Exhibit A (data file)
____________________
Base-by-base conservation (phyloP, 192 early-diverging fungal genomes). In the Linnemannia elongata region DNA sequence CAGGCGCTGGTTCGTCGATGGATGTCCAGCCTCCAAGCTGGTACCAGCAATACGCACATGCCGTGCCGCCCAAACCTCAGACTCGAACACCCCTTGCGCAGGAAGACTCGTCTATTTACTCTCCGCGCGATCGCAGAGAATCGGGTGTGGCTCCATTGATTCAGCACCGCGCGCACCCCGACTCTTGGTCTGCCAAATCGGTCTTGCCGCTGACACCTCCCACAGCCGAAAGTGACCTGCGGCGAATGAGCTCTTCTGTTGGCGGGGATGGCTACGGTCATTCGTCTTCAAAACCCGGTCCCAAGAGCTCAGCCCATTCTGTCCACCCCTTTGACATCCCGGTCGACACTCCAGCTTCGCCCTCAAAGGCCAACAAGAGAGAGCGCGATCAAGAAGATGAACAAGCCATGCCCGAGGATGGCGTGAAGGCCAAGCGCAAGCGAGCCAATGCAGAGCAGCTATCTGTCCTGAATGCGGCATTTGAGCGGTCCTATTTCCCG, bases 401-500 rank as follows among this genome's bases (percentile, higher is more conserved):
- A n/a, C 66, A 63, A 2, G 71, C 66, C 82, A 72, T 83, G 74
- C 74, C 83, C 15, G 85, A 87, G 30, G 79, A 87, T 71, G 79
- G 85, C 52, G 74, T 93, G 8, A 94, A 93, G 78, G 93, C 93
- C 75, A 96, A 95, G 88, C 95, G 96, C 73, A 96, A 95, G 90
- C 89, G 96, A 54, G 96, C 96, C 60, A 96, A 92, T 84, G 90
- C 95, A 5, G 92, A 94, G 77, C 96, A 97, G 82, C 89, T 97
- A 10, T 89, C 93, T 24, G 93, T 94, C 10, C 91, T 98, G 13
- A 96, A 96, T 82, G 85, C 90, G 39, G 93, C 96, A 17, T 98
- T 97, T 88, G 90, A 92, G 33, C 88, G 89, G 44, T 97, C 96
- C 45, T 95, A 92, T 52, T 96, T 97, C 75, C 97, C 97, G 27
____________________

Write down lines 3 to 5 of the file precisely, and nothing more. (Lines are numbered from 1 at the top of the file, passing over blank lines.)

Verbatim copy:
- C 74, C 83, C 15, G 85, A 87, G 30, G 79, A 87, T 71, G 79
- G 85, C 52, G 74, T 93, G 8, A 94, A 93, G 78, G 93, C 93
- C 75, A 96, A 95, G 88, C 95, G 96, C 73, A 96, A 95, G 90